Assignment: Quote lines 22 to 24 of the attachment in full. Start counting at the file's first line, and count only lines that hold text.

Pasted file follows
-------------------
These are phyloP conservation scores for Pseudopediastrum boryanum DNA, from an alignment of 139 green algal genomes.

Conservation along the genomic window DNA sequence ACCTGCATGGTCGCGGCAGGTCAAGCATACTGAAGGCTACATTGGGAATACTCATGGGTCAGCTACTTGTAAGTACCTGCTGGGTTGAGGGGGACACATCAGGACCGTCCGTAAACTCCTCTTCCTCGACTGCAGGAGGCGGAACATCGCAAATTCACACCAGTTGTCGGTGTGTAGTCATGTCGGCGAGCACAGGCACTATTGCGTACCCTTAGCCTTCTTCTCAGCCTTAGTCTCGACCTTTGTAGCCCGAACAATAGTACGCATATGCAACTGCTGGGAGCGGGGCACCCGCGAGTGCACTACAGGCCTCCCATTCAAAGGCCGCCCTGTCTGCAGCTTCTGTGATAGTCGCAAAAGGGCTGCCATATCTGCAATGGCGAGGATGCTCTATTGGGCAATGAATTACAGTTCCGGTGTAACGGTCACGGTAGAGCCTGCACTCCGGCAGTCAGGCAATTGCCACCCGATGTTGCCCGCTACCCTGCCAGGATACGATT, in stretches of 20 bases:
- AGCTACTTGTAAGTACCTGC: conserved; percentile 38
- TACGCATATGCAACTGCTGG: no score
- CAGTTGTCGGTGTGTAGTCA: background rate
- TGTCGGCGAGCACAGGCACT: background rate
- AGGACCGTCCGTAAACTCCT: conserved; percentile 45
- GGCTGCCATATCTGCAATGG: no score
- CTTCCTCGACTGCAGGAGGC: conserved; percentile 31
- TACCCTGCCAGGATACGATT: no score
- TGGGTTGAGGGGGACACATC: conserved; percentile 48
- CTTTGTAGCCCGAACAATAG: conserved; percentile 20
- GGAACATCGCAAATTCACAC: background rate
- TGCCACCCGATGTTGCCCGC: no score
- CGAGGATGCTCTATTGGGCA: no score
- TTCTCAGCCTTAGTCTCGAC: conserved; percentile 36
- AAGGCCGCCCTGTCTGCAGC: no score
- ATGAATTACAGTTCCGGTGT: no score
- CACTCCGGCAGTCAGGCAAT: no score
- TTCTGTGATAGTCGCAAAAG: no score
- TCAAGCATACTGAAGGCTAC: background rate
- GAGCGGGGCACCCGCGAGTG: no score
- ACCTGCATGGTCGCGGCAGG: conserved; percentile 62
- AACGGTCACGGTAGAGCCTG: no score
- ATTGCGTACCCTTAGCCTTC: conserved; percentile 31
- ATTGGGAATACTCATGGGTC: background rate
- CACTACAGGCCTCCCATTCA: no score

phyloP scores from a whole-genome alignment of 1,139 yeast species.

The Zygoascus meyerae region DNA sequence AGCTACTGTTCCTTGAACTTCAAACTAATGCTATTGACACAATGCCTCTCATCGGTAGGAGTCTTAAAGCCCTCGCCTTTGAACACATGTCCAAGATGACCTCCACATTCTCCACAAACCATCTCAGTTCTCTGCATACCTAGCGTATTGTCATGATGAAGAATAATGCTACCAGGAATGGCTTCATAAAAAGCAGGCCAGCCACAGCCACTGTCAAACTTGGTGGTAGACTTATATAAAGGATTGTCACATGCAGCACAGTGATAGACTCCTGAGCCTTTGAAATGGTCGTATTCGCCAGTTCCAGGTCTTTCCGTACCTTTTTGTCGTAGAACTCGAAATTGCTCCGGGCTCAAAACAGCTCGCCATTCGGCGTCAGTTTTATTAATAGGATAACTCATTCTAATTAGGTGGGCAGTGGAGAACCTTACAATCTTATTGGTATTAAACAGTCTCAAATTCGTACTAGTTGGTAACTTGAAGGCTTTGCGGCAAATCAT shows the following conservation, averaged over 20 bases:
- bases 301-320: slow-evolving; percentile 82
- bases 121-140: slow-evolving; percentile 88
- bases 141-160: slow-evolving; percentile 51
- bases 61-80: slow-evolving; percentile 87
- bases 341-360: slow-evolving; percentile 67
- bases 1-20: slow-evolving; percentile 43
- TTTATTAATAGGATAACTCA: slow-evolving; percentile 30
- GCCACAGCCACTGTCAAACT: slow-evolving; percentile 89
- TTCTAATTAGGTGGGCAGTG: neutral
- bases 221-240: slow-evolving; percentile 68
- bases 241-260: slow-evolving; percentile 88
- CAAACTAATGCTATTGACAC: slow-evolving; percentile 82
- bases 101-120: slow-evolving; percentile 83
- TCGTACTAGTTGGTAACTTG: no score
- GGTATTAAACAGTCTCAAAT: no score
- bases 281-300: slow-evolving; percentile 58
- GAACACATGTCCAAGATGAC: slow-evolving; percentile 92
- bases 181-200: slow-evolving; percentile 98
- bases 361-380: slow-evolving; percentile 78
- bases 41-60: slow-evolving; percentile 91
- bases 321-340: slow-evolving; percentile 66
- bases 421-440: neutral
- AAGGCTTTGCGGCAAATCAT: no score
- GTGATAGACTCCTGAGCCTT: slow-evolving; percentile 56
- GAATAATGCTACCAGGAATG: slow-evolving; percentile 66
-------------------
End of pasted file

- GAGCGGGGCACCCGCGAGTG: no score
- ACCTGCATGGTCGCGGCAGG: conserved; percentile 62
- AACGGTCACGGTAGAGCCTG: no score